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A. Substring and Subsequence
time limit per test
2 seconds
memory limit per test
256 megabytes
standard input
standard output

One day Polycarpus got hold of two non-empty strings s and t, consisting of lowercase Latin letters. Polycarpus is quite good with strings, so he immediately wondered, how many different pairs of " x y" are there, such that x is a substring of string s, y is a subsequence of string t, and the content of x and y is the same. Two pairs are considered different, if they contain different substrings of string s or different subsequences of string t. Read the whole statement to understand the definition of different substrings and subsequences.

The length of string s is the number of characters in it. If we denote the length of the string s as |s|, we can write the string as s = s 1 s 2... s |s|.

A substring of s is a non-empty string x = s[a... b] = s a s a + 1... s b (1 ≤ a ≤ b ≤ |s|). For example, "code" and "force" are substrings or "codeforces", while "coders" is not. Two substrings s[a... b] and s[c... d] are considered to be different if a ≠ c or b ≠ d. For example, if s="codeforces", s[2...2] and s[6...6] are different, though their content is the same.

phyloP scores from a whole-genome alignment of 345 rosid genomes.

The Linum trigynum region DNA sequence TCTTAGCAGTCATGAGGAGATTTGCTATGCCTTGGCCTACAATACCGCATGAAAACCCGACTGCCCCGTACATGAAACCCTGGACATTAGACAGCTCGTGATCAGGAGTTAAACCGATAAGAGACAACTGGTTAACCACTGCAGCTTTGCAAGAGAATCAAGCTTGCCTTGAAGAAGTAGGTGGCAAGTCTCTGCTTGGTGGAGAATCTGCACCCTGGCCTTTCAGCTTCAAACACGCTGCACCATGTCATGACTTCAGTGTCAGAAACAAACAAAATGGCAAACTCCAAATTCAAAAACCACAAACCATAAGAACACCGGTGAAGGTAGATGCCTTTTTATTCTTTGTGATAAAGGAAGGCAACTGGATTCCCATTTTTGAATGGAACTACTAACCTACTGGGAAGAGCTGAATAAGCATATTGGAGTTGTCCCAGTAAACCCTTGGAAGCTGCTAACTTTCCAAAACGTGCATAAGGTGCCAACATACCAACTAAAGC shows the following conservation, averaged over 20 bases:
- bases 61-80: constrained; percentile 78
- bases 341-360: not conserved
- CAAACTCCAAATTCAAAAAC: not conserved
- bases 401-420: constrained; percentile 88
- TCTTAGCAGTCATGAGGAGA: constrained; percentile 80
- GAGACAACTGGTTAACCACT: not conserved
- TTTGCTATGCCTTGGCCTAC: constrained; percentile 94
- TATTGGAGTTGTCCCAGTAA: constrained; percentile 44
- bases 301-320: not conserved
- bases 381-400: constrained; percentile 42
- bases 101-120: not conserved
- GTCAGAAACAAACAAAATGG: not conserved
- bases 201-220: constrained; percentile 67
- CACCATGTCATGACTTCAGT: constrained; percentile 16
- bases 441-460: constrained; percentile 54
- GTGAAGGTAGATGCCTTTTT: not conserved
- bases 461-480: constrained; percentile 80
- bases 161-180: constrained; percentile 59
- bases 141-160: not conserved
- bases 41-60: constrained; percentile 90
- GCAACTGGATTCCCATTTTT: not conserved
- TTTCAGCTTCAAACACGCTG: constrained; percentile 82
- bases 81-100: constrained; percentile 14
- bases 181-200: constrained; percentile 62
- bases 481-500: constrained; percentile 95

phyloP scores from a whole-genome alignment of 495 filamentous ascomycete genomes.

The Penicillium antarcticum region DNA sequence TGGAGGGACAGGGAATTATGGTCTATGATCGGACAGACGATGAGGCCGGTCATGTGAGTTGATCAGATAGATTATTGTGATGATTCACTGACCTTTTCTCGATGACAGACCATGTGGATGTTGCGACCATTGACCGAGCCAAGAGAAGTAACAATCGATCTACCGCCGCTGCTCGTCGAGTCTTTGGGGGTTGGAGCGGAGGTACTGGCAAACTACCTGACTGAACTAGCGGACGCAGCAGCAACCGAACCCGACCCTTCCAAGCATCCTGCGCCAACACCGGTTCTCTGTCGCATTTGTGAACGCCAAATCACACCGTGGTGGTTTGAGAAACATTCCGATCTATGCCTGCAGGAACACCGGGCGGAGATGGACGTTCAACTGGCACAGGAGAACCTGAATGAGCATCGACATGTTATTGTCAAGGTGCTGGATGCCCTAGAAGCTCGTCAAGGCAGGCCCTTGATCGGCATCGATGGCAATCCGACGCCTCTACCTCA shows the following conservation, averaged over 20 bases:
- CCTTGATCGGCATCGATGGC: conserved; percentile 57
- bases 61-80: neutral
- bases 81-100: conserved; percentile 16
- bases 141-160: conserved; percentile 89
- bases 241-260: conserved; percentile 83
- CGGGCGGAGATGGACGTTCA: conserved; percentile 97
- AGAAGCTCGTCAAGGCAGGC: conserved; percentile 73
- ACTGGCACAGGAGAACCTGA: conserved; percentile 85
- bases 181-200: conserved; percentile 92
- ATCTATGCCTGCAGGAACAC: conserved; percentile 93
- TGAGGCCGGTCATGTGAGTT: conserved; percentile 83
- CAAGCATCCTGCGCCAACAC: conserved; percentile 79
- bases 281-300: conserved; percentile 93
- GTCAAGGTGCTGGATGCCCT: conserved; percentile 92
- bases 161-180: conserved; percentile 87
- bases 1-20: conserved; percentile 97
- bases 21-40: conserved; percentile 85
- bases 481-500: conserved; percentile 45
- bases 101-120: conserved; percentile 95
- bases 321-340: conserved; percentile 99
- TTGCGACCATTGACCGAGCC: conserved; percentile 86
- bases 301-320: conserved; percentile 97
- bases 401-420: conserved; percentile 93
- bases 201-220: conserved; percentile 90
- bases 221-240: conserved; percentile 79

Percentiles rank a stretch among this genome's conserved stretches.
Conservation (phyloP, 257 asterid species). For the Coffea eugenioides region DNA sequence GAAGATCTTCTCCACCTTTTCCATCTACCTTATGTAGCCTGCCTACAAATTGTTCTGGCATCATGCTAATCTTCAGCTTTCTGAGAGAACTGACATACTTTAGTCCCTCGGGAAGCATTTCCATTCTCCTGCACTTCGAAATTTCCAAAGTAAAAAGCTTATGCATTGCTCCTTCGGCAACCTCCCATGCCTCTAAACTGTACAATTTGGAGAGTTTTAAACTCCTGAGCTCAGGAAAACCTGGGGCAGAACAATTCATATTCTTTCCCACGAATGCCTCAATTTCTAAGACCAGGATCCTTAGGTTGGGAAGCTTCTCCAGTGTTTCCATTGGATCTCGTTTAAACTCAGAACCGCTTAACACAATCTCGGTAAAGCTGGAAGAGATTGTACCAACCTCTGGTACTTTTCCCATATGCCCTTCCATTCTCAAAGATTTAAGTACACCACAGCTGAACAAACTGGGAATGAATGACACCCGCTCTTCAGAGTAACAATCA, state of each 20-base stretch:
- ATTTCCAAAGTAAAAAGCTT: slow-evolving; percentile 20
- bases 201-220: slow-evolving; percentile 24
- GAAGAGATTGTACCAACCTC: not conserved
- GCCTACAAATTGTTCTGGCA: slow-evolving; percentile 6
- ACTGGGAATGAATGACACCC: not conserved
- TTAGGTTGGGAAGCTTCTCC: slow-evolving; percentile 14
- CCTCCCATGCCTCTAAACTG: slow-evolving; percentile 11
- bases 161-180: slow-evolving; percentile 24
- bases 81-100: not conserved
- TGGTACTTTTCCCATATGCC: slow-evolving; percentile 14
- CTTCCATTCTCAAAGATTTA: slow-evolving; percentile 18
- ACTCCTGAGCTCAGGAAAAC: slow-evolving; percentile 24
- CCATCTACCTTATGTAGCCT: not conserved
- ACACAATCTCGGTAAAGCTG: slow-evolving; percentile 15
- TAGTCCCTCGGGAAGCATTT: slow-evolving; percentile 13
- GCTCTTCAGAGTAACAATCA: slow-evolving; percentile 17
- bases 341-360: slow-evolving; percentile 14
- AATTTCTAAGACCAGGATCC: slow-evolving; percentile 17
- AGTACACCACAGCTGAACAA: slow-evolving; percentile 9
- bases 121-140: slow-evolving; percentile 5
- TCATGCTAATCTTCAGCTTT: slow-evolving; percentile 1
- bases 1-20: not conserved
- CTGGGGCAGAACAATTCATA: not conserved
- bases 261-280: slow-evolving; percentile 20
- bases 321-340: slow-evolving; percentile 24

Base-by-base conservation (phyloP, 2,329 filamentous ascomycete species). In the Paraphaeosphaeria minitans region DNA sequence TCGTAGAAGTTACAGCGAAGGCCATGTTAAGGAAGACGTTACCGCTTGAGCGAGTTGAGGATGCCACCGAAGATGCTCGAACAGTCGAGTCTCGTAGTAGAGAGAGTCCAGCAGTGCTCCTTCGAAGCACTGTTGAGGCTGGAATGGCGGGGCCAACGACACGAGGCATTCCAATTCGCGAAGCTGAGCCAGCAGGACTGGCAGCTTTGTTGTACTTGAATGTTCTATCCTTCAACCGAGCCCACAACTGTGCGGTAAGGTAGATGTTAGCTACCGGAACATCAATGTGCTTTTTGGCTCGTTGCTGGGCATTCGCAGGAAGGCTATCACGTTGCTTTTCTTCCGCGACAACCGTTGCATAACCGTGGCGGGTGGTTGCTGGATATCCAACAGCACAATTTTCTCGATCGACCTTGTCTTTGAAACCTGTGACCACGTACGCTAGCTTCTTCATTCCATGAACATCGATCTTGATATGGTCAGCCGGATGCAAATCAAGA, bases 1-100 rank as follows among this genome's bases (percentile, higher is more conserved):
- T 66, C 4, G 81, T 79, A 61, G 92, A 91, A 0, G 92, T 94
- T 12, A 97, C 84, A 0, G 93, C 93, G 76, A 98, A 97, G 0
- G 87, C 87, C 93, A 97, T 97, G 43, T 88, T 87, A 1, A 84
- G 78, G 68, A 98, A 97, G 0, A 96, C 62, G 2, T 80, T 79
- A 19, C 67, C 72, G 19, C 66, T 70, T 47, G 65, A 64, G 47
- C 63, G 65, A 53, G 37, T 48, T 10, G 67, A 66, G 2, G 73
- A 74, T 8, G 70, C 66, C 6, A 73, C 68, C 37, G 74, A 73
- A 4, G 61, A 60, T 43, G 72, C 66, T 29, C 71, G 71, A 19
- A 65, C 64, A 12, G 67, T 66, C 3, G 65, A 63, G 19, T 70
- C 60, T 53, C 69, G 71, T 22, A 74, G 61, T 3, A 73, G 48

A subsequence of s is a non-empty string y = s[p 1 p 2... p |y|] = s p 1 s p 2... s p |y| (1 ≤ p 1 < p 2 < ... < p |y| ≤ |s|). For example, "coders" is a subsequence of "codeforces". Two subsequences u = s[p 1 p 2... p |u|] and v = s[q 1 q 2... q |v|] are considered different if the sequences p and q are different.


The input consists of two lines. The first of them contains s (1 ≤ |s| ≤ 5000), and the second one contains t (1 ≤ |t| ≤ 5000). Both strings consist of lowercase Latin letters.


Print a single number — the number of different pairs " x y" such that x is a substring of string s, y is a subsequence of string t, and the content of x and y is the same. As the answer can be rather large, print it modulo 1000000007 (109 + 7).


Let's write down all pairs " x y" that form the answer in the first sample: " s[1...1] t[1]", " s[2...2] t[1]", " s[1...1] t[2]"," s[2...2] t[2]", " s[1...2] t[1 2]".